Angry Birds maker Rovio needs new games to revitalize sales

Rovio grew rapidly after the 2009 launch of the original ‘Angry Birds’ game. (AFP)
Updated 16 November 2018

Angry Birds maker Rovio needs new games to revitalize sales

  • Rovio said tough competition and high marketing costs would put pressure on its full-year outlook
  • Rovio grew rapidly after the 2009 launch of the original ‘Angry Birds’ game

HELSINKI: Rovio Entertainment, the maker of the “Angry Birds” mobile game, on Friday said the company needed to come up with new games to drive growth and warned that sales would fall this year after reporting higher third-quarter profits.
The Finnish company, which listed its shares on the stock market in Helsinki last year, reported third-quarter adjusted operating profit of €10.4 million ($11.8 million), up from €4 million a year ago.
But Rovio said tough competition and high marketing costs would put pressure on its full-year outlook. The group said it expected 2018 sales to be between €280 million and €290 million, compared with a previous range of €260 million and €300 million. Last year, the company had revenues of €297 million.
“It is clear that we need new games in order to accelerate growth,” Rovio’s Chief Executive Kati Levoranta said in a statement, adding that the company planned to launch at least two new games next year and had another ten projects in the pipeline.
Rovio grew rapidly after the 2009 launch of the original “Angry Birds” game, in which players used slingshots to attack pigs who stole birds’ eggs. The company expanded into film with an Angry Birds movie in 2016, but more recently has been hit by its high dependency on the Angry Birds brand and tough competition.
After its initial public offering in September 2017, Rovio’s shares dropped 50 percent in February after the company said its sales could fall this year after 55 percent growth in 2017.
Rovio expects a movie sequel to boost business next year and the company has also stepped up investments in its spin-off company Hatch, which is building a Netflix-style streaming service for mobile games.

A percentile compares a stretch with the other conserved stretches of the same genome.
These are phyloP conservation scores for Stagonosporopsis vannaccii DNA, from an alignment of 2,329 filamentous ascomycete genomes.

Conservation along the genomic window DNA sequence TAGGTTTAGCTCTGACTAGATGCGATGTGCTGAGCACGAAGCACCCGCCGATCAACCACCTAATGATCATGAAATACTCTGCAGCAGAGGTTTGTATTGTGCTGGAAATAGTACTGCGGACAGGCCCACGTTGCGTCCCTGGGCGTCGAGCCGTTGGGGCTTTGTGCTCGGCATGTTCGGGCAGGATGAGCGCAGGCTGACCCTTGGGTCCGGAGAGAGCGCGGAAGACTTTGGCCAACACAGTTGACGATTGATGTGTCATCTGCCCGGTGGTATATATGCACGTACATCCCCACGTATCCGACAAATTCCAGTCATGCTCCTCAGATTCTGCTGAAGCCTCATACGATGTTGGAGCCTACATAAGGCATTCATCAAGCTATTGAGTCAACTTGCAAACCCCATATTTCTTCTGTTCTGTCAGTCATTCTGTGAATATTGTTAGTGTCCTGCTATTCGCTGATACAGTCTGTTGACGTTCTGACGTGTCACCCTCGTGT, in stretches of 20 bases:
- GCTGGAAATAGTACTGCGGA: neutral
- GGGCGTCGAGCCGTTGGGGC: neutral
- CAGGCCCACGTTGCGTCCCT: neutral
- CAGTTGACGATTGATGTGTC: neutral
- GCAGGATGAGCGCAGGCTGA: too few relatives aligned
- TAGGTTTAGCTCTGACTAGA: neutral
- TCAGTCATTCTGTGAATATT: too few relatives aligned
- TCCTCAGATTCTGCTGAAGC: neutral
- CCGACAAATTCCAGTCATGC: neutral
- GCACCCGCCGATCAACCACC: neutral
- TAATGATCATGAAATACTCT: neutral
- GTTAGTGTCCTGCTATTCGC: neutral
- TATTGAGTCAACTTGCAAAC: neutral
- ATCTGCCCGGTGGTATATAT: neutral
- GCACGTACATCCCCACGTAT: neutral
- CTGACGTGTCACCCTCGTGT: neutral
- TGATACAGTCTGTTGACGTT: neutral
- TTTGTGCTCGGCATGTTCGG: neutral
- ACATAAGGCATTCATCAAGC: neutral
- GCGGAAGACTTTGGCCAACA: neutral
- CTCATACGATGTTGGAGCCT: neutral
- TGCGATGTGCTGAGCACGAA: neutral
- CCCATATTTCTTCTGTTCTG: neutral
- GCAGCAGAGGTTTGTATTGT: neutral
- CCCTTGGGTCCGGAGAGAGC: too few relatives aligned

Full-year core operating profit margin is seen at 10-11 percent, up from a previous view of 9-11 percent.


Uber wins challenge against London operating license refusal

Updated 28 September 2020

Uber wins challenge against London operating license refusal

  • Uber was allowed to continue operating while the appeal was underway

LONDON: Uber can keep operating in London after the ride-hailing company won a court appeal on Monday against the refusal by transit regulators to renew its license.
The US company had challenged Transport for London’s decision in late 2019 not to renew its private hire vehicle (PHV) operating license over safety concerns involving imposter drivers.
“Despite their historical failings, I find them, now, to be a fit and proper person to hold a London PHV operator’s license,” Deputy Chief Magistrate Tanweek Ikram wrote in his decision.
Uber was allowed to continue operating while the appeal was underway. The decision came after a four-day hearing at Westminster Magistrates’ Court earlier this month.
Transport for London had decided two years ago to reject Uber’s application for a new license, citing several breaches that placed passengers and their safety at risk. The regulator noted, among other things, that unauthorized drivers were able to carry out thousands of rides by uploading their photos to other driver accounts.